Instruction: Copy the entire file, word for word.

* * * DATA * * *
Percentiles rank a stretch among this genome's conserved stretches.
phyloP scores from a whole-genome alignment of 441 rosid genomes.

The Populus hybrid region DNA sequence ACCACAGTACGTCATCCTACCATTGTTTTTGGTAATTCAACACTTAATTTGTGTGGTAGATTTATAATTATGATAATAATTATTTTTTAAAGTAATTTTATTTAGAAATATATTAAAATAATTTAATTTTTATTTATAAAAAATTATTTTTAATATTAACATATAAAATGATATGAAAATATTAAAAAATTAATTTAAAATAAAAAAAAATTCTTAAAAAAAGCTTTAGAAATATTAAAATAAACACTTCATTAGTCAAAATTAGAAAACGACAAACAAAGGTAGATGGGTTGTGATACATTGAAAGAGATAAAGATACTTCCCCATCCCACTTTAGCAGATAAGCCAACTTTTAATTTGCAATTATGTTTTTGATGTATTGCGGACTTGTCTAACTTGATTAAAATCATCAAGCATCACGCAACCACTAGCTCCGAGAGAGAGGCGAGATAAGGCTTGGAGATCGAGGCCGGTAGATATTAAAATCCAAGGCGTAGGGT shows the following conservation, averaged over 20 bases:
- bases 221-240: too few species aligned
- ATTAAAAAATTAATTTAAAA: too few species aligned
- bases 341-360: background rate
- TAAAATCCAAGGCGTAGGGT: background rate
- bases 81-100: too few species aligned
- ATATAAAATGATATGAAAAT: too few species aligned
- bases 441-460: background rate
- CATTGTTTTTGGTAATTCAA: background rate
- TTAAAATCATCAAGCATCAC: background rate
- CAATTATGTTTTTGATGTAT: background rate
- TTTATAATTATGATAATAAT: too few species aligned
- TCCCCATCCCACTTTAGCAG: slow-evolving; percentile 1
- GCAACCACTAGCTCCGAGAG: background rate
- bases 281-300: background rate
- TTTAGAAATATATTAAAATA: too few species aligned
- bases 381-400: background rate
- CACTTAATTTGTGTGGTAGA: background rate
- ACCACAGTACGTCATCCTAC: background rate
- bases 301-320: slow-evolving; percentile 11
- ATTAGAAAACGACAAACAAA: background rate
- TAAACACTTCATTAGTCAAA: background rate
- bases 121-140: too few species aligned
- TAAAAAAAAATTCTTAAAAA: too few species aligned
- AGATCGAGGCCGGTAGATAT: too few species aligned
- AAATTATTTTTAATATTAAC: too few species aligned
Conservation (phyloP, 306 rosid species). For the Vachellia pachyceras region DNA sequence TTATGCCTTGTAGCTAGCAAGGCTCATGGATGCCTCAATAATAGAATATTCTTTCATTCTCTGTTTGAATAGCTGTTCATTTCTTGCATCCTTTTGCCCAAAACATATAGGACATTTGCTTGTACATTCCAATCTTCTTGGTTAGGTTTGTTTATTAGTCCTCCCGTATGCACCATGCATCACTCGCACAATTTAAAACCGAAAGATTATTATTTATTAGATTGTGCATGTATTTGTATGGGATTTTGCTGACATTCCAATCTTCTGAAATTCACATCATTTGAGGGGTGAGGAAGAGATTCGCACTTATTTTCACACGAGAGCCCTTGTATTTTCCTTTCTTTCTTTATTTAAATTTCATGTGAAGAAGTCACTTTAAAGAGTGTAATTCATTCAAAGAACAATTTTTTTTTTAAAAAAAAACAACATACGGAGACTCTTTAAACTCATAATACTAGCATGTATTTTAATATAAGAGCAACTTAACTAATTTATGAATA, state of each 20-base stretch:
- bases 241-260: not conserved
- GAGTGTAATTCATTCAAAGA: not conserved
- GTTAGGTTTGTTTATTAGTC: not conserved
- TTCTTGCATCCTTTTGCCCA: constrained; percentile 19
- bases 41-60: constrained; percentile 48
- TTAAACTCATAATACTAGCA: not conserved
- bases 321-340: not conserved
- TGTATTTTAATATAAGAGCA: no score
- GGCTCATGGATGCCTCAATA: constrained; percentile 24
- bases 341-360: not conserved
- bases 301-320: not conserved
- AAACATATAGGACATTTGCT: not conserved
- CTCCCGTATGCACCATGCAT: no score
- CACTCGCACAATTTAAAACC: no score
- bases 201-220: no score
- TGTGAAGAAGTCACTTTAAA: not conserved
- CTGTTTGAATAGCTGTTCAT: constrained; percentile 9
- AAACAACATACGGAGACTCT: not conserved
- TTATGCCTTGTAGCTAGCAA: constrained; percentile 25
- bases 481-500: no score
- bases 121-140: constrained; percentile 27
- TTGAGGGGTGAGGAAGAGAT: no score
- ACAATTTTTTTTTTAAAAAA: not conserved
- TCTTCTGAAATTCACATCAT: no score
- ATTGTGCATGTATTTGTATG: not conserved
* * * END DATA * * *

Percentiles rank a stretch among this genome's conserved stretches.
phyloP scores from a whole-genome alignment of 441 rosid genomes.

The Populus hybrid region DNA sequence ACCACAGTACGTCATCCTACCATTGTTTTTGGTAATTCAACACTTAATTTGTGTGGTAGATTTATAATTATGATAATAATTATTTTTTAAAGTAATTTTATTTAGAAATATATTAAAATAATTTAATTTTTATTTATAAAAAATTATTTTTAATATTAACATATAAAATGATATGAAAATATTAAAAAATTAATTTAAAATAAAAAAAAATTCTTAAAAAAAGCTTTAGAAATATTAAAATAAACACTTCATTAGTCAAAATTAGAAAACGACAAACAAAGGTAGATGGGTTGTGATACATTGAAAGAGATAAAGATACTTCCCCATCCCACTTTAGCAGATAAGCCAACTTTTAATTTGCAATTATGTTTTTGATGTATTGCGGACTTGTCTAACTTGATTAAAATCATCAAGCATCACGCAACCACTAGCTCCGAGAGAGAGGCGAGATAAGGCTTGGAGATCGAGGCCGGTAGATATTAAAATCCAAGGCGTAGGGT shows the following conservation, averaged over 20 bases:
- bases 221-240: too few species aligned
- ATTAAAAAATTAATTTAAAA: too few species aligned
- bases 341-360: background rate
- TAAAATCCAAGGCGTAGGGT: background rate
- bases 81-100: too few species aligned
- ATATAAAATGATATGAAAAT: too few species aligned
- bases 441-460: background rate
- CATTGTTTTTGGTAATTCAA: background rate
- TTAAAATCATCAAGCATCAC: background rate
- CAATTATGTTTTTGATGTAT: background rate
- TTTATAATTATGATAATAAT: too few species aligned
- TCCCCATCCCACTTTAGCAG: slow-evolving; percentile 1
- GCAACCACTAGCTCCGAGAG: background rate
- bases 281-300: background rate
- TTTAGAAATATATTAAAATA: too few species aligned
- bases 381-400: background rate
- CACTTAATTTGTGTGGTAGA: background rate
- ACCACAGTACGTCATCCTAC: background rate
- bases 301-320: slow-evolving; percentile 11
- ATTAGAAAACGACAAACAAA: background rate
- TAAACACTTCATTAGTCAAA: background rate
- bases 121-140: too few species aligned
- TAAAAAAAAATTCTTAAAAA: too few species aligned
- AGATCGAGGCCGGTAGATAT: too few species aligned
- AAATTATTTTTAATATTAAC: too few species aligned
Conservation (phyloP, 306 rosid species). For the Vachellia pachyceras region DNA sequence TTATGCCTTGTAGCTAGCAAGGCTCATGGATGCCTCAATAATAGAATATTCTTTCATTCTCTGTTTGAATAGCTGTTCATTTCTTGCATCCTTTTGCCCAAAACATATAGGACATTTGCTTGTACATTCCAATCTTCTTGGTTAGGTTTGTTTATTAGTCCTCCCGTATGCACCATGCATCACTCGCACAATTTAAAACCGAAAGATTATTATTTATTAGATTGTGCATGTATTTGTATGGGATTTTGCTGACATTCCAATCTTCTGAAATTCACATCATTTGAGGGGTGAGGAAGAGATTCGCACTTATTTTCACACGAGAGCCCTTGTATTTTCCTTTCTTTCTTTATTTAAATTTCATGTGAAGAAGTCACTTTAAAGAGTGTAATTCATTCAAAGAACAATTTTTTTTTTAAAAAAAAACAACATACGGAGACTCTTTAAACTCATAATACTAGCATGTATTTTAATATAAGAGCAACTTAACTAATTTATGAATA, state of each 20-base stretch:
- bases 241-260: not conserved
- GAGTGTAATTCATTCAAAGA: not conserved
- GTTAGGTTTGTTTATTAGTC: not conserved
- TTCTTGCATCCTTTTGCCCA: constrained; percentile 19
- bases 41-60: constrained; percentile 48
- TTAAACTCATAATACTAGCA: not conserved
- bases 321-340: not conserved
- TGTATTTTAATATAAGAGCA: no score
- GGCTCATGGATGCCTCAATA: constrained; percentile 24
- bases 341-360: not conserved
- bases 301-320: not conserved
- AAACATATAGGACATTTGCT: not conserved
- CTCCCGTATGCACCATGCAT: no score
- CACTCGCACAATTTAAAACC: no score
- bases 201-220: no score
- TGTGAAGAAGTCACTTTAAA: not conserved
- CTGTTTGAATAGCTGTTCAT: constrained; percentile 9
- AAACAACATACGGAGACTCT: not conserved
- TTATGCCTTGTAGCTAGCAA: constrained; percentile 25
- bases 481-500: no score
- bases 121-140: constrained; percentile 27
- TTGAGGGGTGAGGAAGAGAT: no score
- ACAATTTTTTTTTTAAAAAA: not conserved
- TCTTCTGAAATTCACATCAT: no score
- ATTGTGCATGTATTTGTATG: not conserved